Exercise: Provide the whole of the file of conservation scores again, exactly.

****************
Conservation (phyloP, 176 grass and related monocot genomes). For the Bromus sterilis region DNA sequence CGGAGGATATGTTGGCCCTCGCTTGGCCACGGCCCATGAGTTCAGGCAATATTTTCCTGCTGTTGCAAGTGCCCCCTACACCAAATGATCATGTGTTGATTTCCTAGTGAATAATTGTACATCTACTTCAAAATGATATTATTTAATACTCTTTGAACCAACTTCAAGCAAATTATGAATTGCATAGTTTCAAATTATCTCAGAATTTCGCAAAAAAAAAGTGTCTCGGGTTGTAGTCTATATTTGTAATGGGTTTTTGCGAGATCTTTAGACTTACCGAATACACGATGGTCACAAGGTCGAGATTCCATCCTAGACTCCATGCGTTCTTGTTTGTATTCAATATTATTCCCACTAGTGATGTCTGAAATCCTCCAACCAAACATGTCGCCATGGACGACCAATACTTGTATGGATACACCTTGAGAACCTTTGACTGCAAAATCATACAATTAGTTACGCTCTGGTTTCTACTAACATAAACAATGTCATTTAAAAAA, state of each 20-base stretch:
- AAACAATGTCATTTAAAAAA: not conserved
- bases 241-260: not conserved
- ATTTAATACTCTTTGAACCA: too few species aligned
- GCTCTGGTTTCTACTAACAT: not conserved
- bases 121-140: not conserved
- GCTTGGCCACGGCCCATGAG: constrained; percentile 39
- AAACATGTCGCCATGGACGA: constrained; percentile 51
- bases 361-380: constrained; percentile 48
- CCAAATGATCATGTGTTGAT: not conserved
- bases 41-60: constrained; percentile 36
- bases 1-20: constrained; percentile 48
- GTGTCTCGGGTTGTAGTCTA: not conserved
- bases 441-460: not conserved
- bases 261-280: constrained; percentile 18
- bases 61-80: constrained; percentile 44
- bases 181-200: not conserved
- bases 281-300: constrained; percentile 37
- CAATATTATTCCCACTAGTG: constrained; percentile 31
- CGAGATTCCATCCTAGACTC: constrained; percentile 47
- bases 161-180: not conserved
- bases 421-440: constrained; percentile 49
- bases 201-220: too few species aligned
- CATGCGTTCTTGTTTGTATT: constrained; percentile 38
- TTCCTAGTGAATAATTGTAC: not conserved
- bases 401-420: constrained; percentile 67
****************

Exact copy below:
Conservation (phyloP, 176 grass and related monocot genomes). For the Bromus sterilis region DNA sequence CGGAGGATATGTTGGCCCTCGCTTGGCCACGGCCCATGAGTTCAGGCAATATTTTCCTGCTGTTGCAAGTGCCCCCTACACCAAATGATCATGTGTTGATTTCCTAGTGAATAATTGTACATCTACTTCAAAATGATATTATTTAATACTCTTTGAACCAACTTCAAGCAAATTATGAATTGCATAGTTTCAAATTATCTCAGAATTTCGCAAAAAAAAAGTGTCTCGGGTTGTAGTCTATATTTGTAATGGGTTTTTGCGAGATCTTTAGACTTACCGAATACACGATGGTCACAAGGTCGAGATTCCATCCTAGACTCCATGCGTTCTTGTTTGTATTCAATATTATTCCCACTAGTGATGTCTGAAATCCTCCAACCAAACATGTCGCCATGGACGACCAATACTTGTATGGATACACCTTGAGAACCTTTGACTGCAAAATCATACAATTAGTTACGCTCTGGTTTCTACTAACATAAACAATGTCATTTAAAAAA, state of each 20-base stretch:
- AAACAATGTCATTTAAAAAA: not conserved
- bases 241-260: not conserved
- ATTTAATACTCTTTGAACCA: too few species aligned
- GCTCTGGTTTCTACTAACAT: not conserved
- bases 121-140: not conserved
- GCTTGGCCACGGCCCATGAG: constrained; percentile 39
- AAACATGTCGCCATGGACGA: constrained; percentile 51
- bases 361-380: constrained; percentile 48
- CCAAATGATCATGTGTTGAT: not conserved
- bases 41-60: constrained; percentile 36
- bases 1-20: constrained; percentile 48
- GTGTCTCGGGTTGTAGTCTA: not conserved
- bases 441-460: not conserved
- bases 261-280: constrained; percentile 18
- bases 61-80: constrained; percentile 44
- bases 181-200: not conserved
- bases 281-300: constrained; percentile 37
- CAATATTATTCCCACTAGTG: constrained; percentile 31
- CGAGATTCCATCCTAGACTC: constrained; percentile 47
- bases 161-180: not conserved
- bases 421-440: constrained; percentile 49
- bases 201-220: too few species aligned
- CATGCGTTCTTGTTTGTATT: constrained; percentile 38
- TTCCTAGTGAATAATTGTAC: not conserved
- bases 401-420: constrained; percentile 67